Speed-up your reading
With the vast amount of information available today, speed reading is a valuable skill that can significantly enhance your learning capacity and personal growth. In fact, according to a study from Yale University, regular reading has been linked to a longer lifespan. Sadly, many people struggle with slow reading speeds. The average person reads around 200 to 300 words per minute (WPM), but with practice and the right techniques, you can significantly improve this speed which is useful during uni times. Also, keep in mind a common habit we often use unconsciously while reading called "Phonetization". It's the mental process of pronouncing words in our head as we read, which can slow us down. Now, let's explore some techniques that can help you focus your reading and increase your speed.
1. Practice Chunking:
Chunking is a technique where you group individual words into larger units. Instead of reading word-by-word, you train your eyes to read groups of words. This reduces the time spent on moving your eyes across the page and also increases comprehension.
2. Minimize Phonetization:
As I mentioned earlier, one of the biggest culprits slowing your reading speed is the habit of “Phonetization”. Try to minimize this subvocalization by focusing on visual recognition of words and understanding their meaning without 'hearing' them in your head. This might be difficult at first, but with practice, it can significantly increase your reading speed.
3. Use a Pointer or Your Finger:
Using your finger or a pointer to guide your eyes across the line of text can help improve focus and speed. The motion of your finger will encourage your eyes to move more smoothly and quickly across the page.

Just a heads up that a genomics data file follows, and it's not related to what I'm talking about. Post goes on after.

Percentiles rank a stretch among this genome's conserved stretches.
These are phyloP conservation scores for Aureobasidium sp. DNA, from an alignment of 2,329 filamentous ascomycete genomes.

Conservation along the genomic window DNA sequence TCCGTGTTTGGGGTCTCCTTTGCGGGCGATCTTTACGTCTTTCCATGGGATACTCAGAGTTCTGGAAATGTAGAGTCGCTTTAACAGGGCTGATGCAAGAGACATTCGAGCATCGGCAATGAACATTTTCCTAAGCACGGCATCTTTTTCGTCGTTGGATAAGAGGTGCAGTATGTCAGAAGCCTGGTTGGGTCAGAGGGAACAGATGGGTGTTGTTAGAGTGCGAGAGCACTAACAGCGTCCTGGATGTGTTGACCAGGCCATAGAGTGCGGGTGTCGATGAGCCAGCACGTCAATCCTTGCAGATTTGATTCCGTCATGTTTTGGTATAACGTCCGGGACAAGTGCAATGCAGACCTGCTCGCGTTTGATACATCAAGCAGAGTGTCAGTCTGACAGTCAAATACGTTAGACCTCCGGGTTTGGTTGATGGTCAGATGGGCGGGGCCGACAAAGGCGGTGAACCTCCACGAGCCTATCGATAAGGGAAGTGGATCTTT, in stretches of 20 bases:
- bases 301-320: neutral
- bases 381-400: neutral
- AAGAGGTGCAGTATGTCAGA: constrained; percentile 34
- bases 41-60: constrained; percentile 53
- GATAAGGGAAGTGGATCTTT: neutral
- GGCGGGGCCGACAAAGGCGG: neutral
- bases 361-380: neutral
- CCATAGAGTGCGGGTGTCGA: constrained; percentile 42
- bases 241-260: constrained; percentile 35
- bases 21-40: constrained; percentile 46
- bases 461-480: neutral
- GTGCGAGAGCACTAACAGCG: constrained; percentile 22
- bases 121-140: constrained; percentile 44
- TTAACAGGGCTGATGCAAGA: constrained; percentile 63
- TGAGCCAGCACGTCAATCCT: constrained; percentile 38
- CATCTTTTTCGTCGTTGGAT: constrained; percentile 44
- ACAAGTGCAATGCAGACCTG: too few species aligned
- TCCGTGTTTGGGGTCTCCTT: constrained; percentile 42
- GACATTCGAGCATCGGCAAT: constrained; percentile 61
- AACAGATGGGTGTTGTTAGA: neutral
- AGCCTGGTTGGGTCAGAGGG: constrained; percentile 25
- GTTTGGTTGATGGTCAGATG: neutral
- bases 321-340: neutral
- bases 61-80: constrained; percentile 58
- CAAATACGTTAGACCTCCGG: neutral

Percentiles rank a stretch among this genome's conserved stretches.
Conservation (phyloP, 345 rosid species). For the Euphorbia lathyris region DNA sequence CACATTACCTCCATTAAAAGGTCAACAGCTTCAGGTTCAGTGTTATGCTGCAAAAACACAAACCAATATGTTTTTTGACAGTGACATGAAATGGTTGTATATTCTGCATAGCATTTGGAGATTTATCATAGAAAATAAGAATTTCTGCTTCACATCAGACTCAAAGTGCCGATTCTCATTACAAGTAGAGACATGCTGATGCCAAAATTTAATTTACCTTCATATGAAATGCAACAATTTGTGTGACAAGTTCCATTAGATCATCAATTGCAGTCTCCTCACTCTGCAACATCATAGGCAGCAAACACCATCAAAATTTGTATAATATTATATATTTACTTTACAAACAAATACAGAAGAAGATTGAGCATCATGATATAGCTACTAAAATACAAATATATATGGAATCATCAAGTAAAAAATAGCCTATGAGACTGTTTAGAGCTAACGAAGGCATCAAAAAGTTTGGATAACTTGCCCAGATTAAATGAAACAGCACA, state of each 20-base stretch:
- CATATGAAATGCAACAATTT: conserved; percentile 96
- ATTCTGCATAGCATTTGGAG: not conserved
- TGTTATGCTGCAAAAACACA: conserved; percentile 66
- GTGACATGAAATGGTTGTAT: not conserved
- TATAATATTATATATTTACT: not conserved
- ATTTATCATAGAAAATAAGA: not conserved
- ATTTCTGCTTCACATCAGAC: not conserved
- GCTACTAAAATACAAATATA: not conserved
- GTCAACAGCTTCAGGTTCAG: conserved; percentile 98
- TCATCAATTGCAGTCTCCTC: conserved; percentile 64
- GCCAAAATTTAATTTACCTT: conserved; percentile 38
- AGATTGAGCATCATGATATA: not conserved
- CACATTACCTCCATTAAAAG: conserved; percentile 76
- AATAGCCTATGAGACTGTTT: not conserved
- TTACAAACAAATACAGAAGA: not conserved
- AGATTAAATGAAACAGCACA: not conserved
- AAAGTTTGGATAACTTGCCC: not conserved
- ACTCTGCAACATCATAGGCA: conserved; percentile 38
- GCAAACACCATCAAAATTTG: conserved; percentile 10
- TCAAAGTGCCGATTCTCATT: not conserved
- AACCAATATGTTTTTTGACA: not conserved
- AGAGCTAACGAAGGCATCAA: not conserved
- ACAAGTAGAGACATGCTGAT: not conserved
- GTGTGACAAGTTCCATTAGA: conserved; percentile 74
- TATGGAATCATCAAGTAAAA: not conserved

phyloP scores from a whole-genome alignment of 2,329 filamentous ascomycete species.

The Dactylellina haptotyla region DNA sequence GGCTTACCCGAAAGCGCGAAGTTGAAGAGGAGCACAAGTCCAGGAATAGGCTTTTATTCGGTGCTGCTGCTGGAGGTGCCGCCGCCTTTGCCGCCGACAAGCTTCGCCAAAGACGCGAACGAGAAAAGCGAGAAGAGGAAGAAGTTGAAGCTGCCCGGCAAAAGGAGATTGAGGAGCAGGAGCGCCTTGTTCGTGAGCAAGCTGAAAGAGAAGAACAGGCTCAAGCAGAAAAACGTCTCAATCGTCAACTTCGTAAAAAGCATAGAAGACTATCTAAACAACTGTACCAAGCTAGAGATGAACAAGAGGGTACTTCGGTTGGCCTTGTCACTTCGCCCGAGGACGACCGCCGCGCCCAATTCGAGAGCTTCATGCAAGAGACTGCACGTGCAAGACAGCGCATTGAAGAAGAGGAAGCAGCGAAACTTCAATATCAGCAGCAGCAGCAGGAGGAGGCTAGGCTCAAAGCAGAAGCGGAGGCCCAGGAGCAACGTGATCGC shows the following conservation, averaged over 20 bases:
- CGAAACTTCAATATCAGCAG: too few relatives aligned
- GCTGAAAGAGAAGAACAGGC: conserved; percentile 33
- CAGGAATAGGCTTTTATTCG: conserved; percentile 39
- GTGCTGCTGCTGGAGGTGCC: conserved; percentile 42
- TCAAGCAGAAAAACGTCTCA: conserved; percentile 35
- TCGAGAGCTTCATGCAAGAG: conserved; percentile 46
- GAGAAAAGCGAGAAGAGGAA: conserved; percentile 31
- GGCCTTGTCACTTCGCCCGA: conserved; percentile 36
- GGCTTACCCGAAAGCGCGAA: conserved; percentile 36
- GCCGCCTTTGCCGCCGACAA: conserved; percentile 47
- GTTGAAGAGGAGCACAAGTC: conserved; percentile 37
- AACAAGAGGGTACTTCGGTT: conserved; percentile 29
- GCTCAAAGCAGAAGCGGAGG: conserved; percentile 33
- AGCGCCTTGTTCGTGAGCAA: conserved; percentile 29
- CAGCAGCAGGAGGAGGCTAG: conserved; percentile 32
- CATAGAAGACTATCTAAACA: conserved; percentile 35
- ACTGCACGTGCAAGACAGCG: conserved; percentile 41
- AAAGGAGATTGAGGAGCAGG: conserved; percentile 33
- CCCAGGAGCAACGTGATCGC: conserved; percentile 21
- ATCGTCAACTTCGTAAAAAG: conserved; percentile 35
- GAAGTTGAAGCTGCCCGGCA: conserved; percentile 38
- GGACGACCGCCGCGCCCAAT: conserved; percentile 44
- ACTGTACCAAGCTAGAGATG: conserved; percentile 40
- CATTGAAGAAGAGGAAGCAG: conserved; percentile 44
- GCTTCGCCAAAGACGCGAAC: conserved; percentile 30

4. Master the Art of Scanning:
Scanning is another technique that can significantly increase your reading speed. Instead of reading every single word, you quickly move your gaze across the text, looking for specific words or phrases that are relevant to your purpose. This can be particularly useful when you're reading large volumes of text, like research papers or reports.
5. Skim Strategically:
Like scanning, skimming involves quickly moving your eyes over the text without reading every word. However, skimming is best used to get a general sense of the text before you read it in detail. Look at headings, subheadings, and the first sentence of each paragraph to get an idea of the main points.
6. Practice Speed Reading Exercises:
There are many online tools and exercises designed to help improve your reading speed. These exercises often involve reading a text with a set time limit and then answering comprehension questions to ensure you've understood what you read.
7. Listen and Read Simultaneously:
One unique technique that can help improve reading speed and comprehension is to listen to an audiobook while reading the text simultaneously. This engages multiple senses, helping to reinforce memory and understanding, while also setting a constant pace for reading.
8. Take Care of Your Eyes:
Vision and eye health is essential for speed reading. Regularly rest your eyes, maintain a comfortable reading distance, and ensure adequate lighting. If you wear glasses, make sure your prescription is up to date.
9. Read More:
The best way to become a faster reader is simply to read more. The more you read, the more your speed and comprehension will naturally improve. Start with simpler texts and gradually move on to more complex materials.